I was arrested on the morning of 21 March, after the first night in the square. I was not alone in the police bus — riot police loaded it with people who had heard about the tent camp on the Russian television channel NTV or on the Internet. The first reaction was solidarity. Only one was carrying a tent and a fishing-rod for a flag (subjects of Akrestsina anecdotes), all the rest were carrying food. One woman — 8 bread rolls and a vacuum flask with hot tea; another man — 40 sweet cheese curds. When I looked at him, I recognized my neighbour. We knew each other’s faces, but had never said “Hi!” to each other before. In 1996, the courts fined people for scuffling with police. In 2006, they convict young women to 7 days on a plank bed without mattresses for a flask with tea.
When the shock of the first day fades away, these young women will be singing the NRM song “Balloon”, irritating prison guards with their jokes, and ringing the melody of “Long live Belarus!” with a prison bell.
The inmates who were arrested later tell me that these were young women who began chanting “We shall stay!” on the night of March 21, when Kazulin proposed to dissolve the tent camp. Milinkevich hesitated, the men remained silent.
One of the articles in the previous issue of Nasha Niva was called “The first day of the revolution”. There was no revolution, there was a protest. I believe they had a moral rather than a political nature. If there are any reasonable people in power, they cannot help paying attention to the fact that two out of every three cars passing the square during the protests honked as a sign of solidarity with the protesters. People say, beginning on 21 March, traffic police reported the license plate numbers to police blockades further down the road. The drivers were stopped and fined two blocks away from the square. In the square itself, the authorities played the game of “democratic facade”.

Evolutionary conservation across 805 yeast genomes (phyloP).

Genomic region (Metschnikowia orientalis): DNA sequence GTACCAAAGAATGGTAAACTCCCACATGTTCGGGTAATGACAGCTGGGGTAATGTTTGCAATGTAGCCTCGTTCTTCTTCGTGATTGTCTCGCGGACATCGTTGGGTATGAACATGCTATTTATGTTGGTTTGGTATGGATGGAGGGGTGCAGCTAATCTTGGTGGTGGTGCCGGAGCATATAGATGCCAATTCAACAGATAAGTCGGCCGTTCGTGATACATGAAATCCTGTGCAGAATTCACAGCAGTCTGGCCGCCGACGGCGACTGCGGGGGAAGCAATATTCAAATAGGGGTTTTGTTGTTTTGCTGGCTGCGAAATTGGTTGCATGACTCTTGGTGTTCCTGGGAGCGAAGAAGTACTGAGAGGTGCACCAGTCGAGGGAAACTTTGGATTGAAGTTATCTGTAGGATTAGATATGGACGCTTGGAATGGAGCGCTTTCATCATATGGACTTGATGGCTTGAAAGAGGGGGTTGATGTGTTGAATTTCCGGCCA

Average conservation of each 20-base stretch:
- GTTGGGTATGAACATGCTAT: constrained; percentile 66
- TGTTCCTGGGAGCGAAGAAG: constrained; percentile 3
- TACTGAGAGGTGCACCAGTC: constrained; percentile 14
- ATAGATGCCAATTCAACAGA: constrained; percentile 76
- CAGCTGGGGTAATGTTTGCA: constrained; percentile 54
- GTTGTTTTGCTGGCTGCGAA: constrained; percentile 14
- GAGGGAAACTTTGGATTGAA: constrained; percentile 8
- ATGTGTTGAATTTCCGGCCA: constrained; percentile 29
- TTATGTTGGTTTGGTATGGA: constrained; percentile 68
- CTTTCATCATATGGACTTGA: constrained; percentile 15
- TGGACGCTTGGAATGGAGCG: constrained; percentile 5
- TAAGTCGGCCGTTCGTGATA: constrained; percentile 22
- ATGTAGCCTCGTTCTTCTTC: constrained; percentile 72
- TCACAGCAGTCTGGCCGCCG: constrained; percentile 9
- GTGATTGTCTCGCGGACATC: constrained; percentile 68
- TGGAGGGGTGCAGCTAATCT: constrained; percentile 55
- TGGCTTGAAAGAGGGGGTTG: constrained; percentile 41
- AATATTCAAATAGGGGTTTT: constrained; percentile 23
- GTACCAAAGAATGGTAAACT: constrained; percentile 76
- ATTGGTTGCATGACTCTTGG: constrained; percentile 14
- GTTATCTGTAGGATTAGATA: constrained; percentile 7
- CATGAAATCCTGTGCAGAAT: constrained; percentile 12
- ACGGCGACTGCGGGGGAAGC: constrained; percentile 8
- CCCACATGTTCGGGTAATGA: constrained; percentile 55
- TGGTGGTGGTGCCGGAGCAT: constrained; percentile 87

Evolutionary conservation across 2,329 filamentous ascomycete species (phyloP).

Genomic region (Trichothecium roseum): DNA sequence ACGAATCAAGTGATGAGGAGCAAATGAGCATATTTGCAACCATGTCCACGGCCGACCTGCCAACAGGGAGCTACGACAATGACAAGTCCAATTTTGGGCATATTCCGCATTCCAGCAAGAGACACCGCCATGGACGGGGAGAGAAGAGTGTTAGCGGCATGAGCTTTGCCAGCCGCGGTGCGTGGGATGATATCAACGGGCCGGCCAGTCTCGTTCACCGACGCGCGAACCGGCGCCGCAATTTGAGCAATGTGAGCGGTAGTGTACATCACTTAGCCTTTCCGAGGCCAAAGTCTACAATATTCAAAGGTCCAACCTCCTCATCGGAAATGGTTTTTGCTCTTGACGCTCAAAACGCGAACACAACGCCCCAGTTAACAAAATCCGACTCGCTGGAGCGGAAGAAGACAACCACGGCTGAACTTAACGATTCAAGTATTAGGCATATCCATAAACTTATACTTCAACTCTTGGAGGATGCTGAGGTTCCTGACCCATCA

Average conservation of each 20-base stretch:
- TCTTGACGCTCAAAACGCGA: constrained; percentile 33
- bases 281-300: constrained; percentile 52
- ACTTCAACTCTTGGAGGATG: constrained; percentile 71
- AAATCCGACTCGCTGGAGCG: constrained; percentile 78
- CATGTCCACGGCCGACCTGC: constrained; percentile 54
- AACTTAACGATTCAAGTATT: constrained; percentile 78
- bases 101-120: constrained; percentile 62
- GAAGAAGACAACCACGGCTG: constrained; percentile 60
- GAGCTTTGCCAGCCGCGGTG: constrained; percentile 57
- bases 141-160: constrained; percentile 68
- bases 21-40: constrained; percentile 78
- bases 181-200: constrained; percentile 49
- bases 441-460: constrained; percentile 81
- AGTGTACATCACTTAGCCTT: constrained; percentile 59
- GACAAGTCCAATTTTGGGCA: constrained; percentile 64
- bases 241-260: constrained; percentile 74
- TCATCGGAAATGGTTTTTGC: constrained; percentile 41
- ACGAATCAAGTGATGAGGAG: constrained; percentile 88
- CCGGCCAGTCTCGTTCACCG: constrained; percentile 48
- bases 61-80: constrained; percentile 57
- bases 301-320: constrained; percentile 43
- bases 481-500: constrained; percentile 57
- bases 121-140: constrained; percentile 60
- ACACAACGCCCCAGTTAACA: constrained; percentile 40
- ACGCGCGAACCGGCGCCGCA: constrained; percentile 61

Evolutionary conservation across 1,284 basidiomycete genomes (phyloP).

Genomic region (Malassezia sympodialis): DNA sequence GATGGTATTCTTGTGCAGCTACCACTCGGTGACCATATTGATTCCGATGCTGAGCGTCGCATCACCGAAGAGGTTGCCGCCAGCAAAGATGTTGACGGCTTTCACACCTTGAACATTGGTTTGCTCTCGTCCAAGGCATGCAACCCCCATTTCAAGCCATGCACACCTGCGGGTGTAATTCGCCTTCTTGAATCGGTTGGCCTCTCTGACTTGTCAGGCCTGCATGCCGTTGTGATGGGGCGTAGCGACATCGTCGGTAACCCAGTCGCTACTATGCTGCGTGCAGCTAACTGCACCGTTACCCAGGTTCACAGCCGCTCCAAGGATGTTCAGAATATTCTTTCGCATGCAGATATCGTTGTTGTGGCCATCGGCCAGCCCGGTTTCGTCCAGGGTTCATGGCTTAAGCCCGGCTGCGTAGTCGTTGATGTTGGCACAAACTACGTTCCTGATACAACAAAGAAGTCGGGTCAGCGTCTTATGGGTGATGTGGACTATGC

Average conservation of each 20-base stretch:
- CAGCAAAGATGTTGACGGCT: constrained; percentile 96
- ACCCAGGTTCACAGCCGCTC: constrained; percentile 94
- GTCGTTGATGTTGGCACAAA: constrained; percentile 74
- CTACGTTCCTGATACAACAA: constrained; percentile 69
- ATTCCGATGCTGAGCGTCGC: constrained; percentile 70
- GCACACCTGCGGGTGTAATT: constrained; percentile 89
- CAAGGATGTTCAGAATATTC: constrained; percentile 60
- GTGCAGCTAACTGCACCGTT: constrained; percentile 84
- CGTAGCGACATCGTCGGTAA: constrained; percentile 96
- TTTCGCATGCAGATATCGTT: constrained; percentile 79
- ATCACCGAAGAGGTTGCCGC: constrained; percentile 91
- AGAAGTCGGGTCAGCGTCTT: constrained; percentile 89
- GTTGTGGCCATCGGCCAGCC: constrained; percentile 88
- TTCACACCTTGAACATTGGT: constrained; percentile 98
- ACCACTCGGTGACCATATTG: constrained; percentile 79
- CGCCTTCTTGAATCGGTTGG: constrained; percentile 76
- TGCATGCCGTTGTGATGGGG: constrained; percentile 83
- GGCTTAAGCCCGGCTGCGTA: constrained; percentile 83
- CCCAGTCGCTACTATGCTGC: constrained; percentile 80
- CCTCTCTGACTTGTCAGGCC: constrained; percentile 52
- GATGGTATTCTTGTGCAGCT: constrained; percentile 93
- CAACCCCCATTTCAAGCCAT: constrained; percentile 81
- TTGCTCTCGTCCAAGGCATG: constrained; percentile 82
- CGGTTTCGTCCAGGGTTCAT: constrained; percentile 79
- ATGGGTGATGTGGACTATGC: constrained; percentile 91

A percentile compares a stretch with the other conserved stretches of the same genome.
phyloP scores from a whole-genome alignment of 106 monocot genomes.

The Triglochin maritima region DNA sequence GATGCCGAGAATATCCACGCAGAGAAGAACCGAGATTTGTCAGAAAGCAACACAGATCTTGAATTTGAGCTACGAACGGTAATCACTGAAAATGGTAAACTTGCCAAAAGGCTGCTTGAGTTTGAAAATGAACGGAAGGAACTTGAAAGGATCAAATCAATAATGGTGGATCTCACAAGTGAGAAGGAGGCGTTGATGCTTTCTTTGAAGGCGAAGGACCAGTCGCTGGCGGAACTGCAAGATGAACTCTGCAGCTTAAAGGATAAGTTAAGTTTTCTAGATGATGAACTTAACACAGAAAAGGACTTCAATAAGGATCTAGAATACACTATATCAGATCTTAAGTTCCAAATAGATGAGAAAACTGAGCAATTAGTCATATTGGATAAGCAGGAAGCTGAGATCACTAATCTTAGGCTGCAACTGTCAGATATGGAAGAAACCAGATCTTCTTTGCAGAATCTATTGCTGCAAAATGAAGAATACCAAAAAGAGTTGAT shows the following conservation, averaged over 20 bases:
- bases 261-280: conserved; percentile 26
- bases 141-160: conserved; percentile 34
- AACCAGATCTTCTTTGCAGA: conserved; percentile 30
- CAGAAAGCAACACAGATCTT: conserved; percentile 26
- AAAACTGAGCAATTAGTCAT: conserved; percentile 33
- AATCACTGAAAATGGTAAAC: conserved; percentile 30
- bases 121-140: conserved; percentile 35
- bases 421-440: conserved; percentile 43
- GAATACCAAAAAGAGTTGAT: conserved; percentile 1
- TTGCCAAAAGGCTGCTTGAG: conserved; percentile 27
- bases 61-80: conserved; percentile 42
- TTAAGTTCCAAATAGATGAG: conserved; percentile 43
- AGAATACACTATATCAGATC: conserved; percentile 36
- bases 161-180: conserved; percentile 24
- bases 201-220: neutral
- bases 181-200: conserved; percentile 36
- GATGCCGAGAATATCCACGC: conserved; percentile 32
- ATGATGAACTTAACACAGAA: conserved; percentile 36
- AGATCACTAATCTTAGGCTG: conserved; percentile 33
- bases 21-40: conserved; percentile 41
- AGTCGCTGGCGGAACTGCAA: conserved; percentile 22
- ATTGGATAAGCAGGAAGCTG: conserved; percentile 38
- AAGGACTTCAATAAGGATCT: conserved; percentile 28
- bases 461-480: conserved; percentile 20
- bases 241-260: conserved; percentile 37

I am sitting on a long wooden bench (which I also sleep on). It is 28 cm wide, I measured it with a pack of cigarettes. My inmates have their backs pressed against each other on the plank bed. The night is so freezing that they have to sleep reversed, facing each others’ toes, bundling up their legs with their coats. The cold crawls inside through the iron-barred hole where the fire alarm is, which leads into the corridor. The chilly wind drifts through the chinks in the window with a matted reinforced glass — during the late Soviet times, such glass was used to make doors in the apartment blocks of multi-storeyed panel houses. Akrestsina is finally quiet. Socks dry on a radiator. “Kent”-butts stick out of the ashtray made out of bread — the only accessible building material. The brown wooden floor reflects the light of the bulb, a guard is coughing in the corridor, a small square window with the feeding-trough is oozing out on the tin-enforced door. If you don’t suffer from claustrophobia, it is quiet and calm here. Everything is provided for you, nothing depends on you.